Maybe the only thing worse than government corruption is an official, top-down effort to clean it up.
The example that comes first to mind is the Progressive effort at “clean government” over a century ago in this country. Before we get to that, though, let’s look at an example from overseas.
In China, Communist strongman Xi Jinping cemented and centralized his power in no small part via an anti-corruption drive.
Before Xi, Communist premieres — since the death of Mao Zedong, that is — ruled largely by consensus and for a limit of two five-year terms.
The thing about Communist systems is that they’re rife with corruption. Corruption, you might say, is the entire point of Communism. The whole system is a con game. The very few with guns may take whatever they want from those who produce, with the justification that the goods will be redistributed to the masses.
That last part never happens, but the few with the guns also get nice dachas and (usually) a Get-Out-of-Gulag-Free card.
So when Xi began his five-year-long anticorruption campaign in 2012, he wasn’t lacking for legitimate targets or broad public support.
Xi’s efforts did produce some beneficial results for the public at large. According to the CCP’s official data (I know, I know…), 1.34 million officials were brought down on corruption charges. However, some of those were targeted for political reasons: They were rivals or potential rivals of one Xi Jinping.
The range of people targeted by Xi’s anti-corruption campaign is extensive. The list includes army generals, 35 members of the party’s influential Central Committee, nine members of the party’s internal disciplinary body, as well as senior officials, such as a former Chinese president’s chief of staff. Most telling, though, are the two highest-ranking officials prosecuted: Xi’s main political rivals, Bo Xilai and Zhou Yongkang. A powerful party chief known for his charisma and political potential, Bo was taken down when crimes committed by his family members were exposed at a time politically advantageous for Xi.
It’s no coincidence that less than a year after his anti-corruption campaign was over, Xi was able to get the National People’s Congress to remove the term limits on his office. Xi is now Communist China’s Strongman for Life, no consensus from the Central Committee required.
The main beneficiary of Xi’s anti-corruption campaign was Xi, himself — and there’s nothing more corrupt than going after small-fry corruption as a cover for the even greater corruption of one-man rule.
Something similar happened in this country, and we don’t even have any Communists to blame.
Instead, we had — and still have — the Progressives.
ASIDE: “Progressive” is the happy-friendly name attached to the statist movement in this country, one with adherents in both parties, and with ideals antithetical to our founding and Constitution.
Before the Progressive Era got started in earnest during the first decade of the previous century, our federal government could be fairly said to be two things: Small and corrupt.
Maybe the most obvious example of corruption was the so-called spoils or patronage system for federal hiring — although I’m the first to admit that the word “system” is far too strong for the chaos of patronage.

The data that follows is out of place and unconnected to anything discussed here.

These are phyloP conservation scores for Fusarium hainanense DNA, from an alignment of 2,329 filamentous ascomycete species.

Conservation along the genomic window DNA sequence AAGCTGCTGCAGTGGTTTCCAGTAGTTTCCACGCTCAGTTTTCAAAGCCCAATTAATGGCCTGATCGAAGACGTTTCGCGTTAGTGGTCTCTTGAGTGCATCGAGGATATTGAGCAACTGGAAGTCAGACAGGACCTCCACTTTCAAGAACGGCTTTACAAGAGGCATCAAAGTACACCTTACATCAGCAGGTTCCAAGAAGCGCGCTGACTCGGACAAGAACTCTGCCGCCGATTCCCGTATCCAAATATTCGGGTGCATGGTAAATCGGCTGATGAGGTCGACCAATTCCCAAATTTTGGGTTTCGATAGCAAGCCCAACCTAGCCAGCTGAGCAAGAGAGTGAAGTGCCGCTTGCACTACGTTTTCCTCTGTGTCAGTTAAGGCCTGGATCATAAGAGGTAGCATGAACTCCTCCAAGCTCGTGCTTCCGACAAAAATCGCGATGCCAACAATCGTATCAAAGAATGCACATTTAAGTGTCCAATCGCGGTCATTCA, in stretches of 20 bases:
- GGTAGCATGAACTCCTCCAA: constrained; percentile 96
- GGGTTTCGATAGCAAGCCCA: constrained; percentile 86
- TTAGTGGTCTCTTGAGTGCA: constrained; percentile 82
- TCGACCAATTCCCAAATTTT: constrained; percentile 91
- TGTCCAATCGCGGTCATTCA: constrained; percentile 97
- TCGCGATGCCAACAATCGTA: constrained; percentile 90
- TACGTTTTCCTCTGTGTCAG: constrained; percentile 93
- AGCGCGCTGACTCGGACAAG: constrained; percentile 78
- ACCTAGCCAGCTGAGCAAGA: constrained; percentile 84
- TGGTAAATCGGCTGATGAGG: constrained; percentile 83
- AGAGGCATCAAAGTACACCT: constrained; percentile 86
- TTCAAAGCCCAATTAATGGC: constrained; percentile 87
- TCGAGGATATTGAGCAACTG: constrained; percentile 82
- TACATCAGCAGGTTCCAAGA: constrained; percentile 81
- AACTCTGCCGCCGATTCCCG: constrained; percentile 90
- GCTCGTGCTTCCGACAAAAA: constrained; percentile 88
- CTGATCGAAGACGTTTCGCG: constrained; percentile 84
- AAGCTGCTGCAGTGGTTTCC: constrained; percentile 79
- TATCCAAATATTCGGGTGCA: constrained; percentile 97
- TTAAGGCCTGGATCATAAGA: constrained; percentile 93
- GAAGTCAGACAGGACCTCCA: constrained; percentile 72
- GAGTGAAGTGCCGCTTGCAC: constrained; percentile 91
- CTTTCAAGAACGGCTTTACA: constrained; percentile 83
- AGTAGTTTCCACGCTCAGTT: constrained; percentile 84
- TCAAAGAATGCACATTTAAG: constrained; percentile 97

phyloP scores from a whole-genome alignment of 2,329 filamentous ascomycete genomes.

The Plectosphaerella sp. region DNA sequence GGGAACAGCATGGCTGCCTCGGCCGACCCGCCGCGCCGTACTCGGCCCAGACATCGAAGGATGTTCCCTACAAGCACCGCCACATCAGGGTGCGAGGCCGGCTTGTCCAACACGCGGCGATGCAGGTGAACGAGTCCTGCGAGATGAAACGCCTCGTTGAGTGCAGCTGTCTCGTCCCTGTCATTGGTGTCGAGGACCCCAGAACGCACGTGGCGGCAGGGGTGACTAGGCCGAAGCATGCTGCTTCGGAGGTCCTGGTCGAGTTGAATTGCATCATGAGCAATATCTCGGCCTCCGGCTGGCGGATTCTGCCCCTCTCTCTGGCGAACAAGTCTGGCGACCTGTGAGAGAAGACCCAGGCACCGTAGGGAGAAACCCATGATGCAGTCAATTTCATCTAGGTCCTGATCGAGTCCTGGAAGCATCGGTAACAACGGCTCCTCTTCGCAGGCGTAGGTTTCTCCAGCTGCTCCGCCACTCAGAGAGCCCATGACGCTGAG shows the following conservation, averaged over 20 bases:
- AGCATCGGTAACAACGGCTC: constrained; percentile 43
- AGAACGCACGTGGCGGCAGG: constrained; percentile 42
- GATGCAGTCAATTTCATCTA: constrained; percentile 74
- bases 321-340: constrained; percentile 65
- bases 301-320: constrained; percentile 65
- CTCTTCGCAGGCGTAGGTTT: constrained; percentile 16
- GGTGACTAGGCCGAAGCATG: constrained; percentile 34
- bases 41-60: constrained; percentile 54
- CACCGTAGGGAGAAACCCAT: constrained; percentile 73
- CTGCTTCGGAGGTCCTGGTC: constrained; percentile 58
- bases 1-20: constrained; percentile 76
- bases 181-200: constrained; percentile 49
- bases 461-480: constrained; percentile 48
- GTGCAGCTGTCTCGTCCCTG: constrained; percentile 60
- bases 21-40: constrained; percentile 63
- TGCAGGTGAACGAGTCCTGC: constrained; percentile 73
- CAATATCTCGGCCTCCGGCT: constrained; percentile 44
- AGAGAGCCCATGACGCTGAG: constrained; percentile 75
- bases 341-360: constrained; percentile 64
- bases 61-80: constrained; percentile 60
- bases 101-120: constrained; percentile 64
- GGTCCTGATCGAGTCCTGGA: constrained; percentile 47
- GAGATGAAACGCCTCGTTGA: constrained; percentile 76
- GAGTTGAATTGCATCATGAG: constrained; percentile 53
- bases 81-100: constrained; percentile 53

In the olden times, a new president would come in, fire all the old employees, and re-staff federal offices with a motley collection of party hacks, friends, and family members.
Four or eight years later a new president would be sworn in and the chaos would begin anew.
Patronage did have two things going for it, however.
Since the federal government was still small and unobtrusive, there was relatively little damage the president’s halfwit, drooling nephew could do while collecting a government paycheck. Even better, since a new gang of thieves was brought in every few years, there was no chance for a permanent ruling class to form from within the bureaucracy.
This was a problem for Progressives — i.e. American statists — who wanted to increase the size of government.
Progressivism, at least in theory, says that a society is best ordered top-down by a ruling class of benevolent experts in government.
But how were experts going to order everyone around for their own good with a tiny little government operating, such as it did, through patronage?
You can probably guess what was a major plank in early Progressives platforms: Cleaning up corruption.
It’s OK if you look at today’s Washington and laugh bitterly at Progressive notions of cleaning up corruption. But you don’t even have to flash-forward to today. Woodrow Wilson was one of America’s first and most “successful” Progressive presidents, who of course promised to clean up Washington.
Instead, he used the ever-increasing power of the federal government to jail his political opponents.
It’s safe to conclude that like Xi’s purported anti-corruption campaign, American progressives used anti-corruption as a fig leaf for their ultimate goal of establishing a permanent bureaucratic army of self-professed experts.
The goal was much like Xi’s, too. But rather than establishing one-man rule, Progressives sought to — and did — establish effective uniparty rule.
We’d have been better off with the petty corruption of patronage, kept small because Washington was small.
Presidents come and go, some even promising to drain the uniparty swamp.
But Washington’s supposedly uncorrupted army of bureaucrats soldiers on, largely untouched and untouchable.
So if you’ll allow me to corrupt the famous phrase: Two cheers for corruption!